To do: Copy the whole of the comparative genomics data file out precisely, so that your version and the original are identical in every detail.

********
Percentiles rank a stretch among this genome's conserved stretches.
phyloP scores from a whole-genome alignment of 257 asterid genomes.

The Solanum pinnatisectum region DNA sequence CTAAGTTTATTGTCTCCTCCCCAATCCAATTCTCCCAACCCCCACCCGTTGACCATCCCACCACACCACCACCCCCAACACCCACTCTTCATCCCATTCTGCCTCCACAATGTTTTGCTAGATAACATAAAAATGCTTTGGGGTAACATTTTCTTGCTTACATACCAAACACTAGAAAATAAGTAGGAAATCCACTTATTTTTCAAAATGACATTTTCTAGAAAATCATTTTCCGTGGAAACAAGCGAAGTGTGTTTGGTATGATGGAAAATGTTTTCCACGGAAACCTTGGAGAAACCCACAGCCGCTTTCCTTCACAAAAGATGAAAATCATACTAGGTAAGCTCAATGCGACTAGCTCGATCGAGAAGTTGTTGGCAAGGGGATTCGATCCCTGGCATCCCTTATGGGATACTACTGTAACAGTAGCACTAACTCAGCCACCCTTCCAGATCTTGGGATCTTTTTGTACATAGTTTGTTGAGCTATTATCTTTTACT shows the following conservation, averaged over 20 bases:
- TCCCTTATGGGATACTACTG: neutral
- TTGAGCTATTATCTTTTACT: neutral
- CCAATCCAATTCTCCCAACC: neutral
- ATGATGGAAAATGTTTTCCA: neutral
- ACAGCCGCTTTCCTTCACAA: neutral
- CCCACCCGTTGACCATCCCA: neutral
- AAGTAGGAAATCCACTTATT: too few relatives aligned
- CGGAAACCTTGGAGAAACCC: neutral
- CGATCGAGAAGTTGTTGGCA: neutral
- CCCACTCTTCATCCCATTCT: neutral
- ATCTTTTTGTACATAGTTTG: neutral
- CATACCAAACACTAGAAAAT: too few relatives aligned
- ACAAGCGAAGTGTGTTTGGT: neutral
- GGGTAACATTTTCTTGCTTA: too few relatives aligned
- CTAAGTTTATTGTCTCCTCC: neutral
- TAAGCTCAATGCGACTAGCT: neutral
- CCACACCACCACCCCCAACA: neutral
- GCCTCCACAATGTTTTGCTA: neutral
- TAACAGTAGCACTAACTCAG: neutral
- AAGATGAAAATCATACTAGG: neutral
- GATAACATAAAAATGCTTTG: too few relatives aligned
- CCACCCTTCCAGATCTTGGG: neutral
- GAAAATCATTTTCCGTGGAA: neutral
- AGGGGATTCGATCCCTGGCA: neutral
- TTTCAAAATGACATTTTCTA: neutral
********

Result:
Percentiles rank a stretch among this genome's conserved stretches.
phyloP scores from a whole-genome alignment of 257 asterid genomes.

The Solanum pinnatisectum region DNA sequence CTAAGTTTATTGTCTCCTCCCCAATCCAATTCTCCCAACCCCCACCCGTTGACCATCCCACCACACCACCACCCCCAACACCCACTCTTCATCCCATTCTGCCTCCACAATGTTTTGCTAGATAACATAAAAATGCTTTGGGGTAACATTTTCTTGCTTACATACCAAACACTAGAAAATAAGTAGGAAATCCACTTATTTTTCAAAATGACATTTTCTAGAAAATCATTTTCCGTGGAAACAAGCGAAGTGTGTTTGGTATGATGGAAAATGTTTTCCACGGAAACCTTGGAGAAACCCACAGCCGCTTTCCTTCACAAAAGATGAAAATCATACTAGGTAAGCTCAATGCGACTAGCTCGATCGAGAAGTTGTTGGCAAGGGGATTCGATCCCTGGCATCCCTTATGGGATACTACTGTAACAGTAGCACTAACTCAGCCACCCTTCCAGATCTTGGGATCTTTTTGTACATAGTTTGTTGAGCTATTATCTTTTACT shows the following conservation, averaged over 20 bases:
- TCCCTTATGGGATACTACTG: neutral
- TTGAGCTATTATCTTTTACT: neutral
- CCAATCCAATTCTCCCAACC: neutral
- ATGATGGAAAATGTTTTCCA: neutral
- ACAGCCGCTTTCCTTCACAA: neutral
- CCCACCCGTTGACCATCCCA: neutral
- AAGTAGGAAATCCACTTATT: too few relatives aligned
- CGGAAACCTTGGAGAAACCC: neutral
- CGATCGAGAAGTTGTTGGCA: neutral
- CCCACTCTTCATCCCATTCT: neutral
- ATCTTTTTGTACATAGTTTG: neutral
- CATACCAAACACTAGAAAAT: too few relatives aligned
- ACAAGCGAAGTGTGTTTGGT: neutral
- GGGTAACATTTTCTTGCTTA: too few relatives aligned
- CTAAGTTTATTGTCTCCTCC: neutral
- TAAGCTCAATGCGACTAGCT: neutral
- CCACACCACCACCCCCAACA: neutral
- GCCTCCACAATGTTTTGCTA: neutral
- TAACAGTAGCACTAACTCAG: neutral
- AAGATGAAAATCATACTAGG: neutral
- GATAACATAAAAATGCTTTG: too few relatives aligned
- CCACCCTTCCAGATCTTGGG: neutral
- GAAAATCATTTTCCGTGGAA: neutral
- AGGGGATTCGATCCCTGGCA: neutral
- TTTCAAAATGACATTTTCTA: neutral